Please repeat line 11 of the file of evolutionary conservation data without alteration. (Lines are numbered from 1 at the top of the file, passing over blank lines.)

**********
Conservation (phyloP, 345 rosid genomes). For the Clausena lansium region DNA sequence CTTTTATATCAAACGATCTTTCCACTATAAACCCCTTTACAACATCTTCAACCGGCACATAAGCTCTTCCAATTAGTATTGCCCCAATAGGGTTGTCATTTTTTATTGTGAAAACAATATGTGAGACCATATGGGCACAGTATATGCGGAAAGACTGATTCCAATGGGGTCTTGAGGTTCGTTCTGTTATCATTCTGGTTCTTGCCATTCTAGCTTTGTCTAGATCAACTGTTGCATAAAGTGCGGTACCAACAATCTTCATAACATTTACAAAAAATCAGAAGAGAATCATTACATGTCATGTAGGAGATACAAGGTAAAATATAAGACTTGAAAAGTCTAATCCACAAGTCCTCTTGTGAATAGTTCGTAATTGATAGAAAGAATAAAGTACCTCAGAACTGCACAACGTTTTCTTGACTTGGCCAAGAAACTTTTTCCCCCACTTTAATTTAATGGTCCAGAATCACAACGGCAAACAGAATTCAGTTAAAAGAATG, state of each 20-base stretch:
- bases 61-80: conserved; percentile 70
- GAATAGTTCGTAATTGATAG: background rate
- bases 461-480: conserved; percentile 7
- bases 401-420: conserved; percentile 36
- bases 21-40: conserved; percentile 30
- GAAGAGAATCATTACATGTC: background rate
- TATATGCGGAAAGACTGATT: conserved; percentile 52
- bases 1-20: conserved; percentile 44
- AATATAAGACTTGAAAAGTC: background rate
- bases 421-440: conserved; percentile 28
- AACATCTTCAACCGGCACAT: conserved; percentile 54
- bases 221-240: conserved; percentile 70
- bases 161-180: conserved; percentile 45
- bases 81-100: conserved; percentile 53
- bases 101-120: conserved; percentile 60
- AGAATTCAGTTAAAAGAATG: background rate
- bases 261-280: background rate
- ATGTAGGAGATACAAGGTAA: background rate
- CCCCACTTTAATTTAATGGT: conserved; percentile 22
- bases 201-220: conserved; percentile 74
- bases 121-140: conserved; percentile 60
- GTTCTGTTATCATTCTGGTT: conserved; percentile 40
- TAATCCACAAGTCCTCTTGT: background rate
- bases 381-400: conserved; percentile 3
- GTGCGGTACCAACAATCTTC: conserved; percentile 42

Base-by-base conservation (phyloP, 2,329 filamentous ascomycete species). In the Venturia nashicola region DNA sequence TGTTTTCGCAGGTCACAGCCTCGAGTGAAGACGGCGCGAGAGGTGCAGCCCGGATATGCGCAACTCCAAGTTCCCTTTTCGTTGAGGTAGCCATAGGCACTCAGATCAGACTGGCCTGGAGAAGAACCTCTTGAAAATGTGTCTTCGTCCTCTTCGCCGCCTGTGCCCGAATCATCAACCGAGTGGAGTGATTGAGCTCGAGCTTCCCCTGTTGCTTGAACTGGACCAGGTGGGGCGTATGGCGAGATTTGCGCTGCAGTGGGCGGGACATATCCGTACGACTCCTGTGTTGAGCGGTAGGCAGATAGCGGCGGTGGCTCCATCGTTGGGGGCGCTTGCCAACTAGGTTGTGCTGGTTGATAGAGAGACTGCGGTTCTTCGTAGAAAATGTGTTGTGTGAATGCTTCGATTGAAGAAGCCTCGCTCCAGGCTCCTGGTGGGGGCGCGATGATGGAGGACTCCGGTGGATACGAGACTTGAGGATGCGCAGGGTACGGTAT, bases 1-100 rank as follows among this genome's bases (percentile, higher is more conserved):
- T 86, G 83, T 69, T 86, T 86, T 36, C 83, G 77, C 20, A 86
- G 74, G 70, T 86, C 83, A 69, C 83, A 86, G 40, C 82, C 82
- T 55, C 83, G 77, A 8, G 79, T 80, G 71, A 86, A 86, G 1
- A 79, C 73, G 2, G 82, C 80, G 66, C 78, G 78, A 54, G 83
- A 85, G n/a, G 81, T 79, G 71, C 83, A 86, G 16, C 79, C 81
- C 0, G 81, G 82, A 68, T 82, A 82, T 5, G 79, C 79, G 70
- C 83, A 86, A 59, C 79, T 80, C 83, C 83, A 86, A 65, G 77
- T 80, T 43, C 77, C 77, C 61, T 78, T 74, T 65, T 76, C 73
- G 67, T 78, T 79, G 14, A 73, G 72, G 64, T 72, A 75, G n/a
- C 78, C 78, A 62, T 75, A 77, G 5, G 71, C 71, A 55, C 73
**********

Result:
- bases 421-440: conserved; percentile 28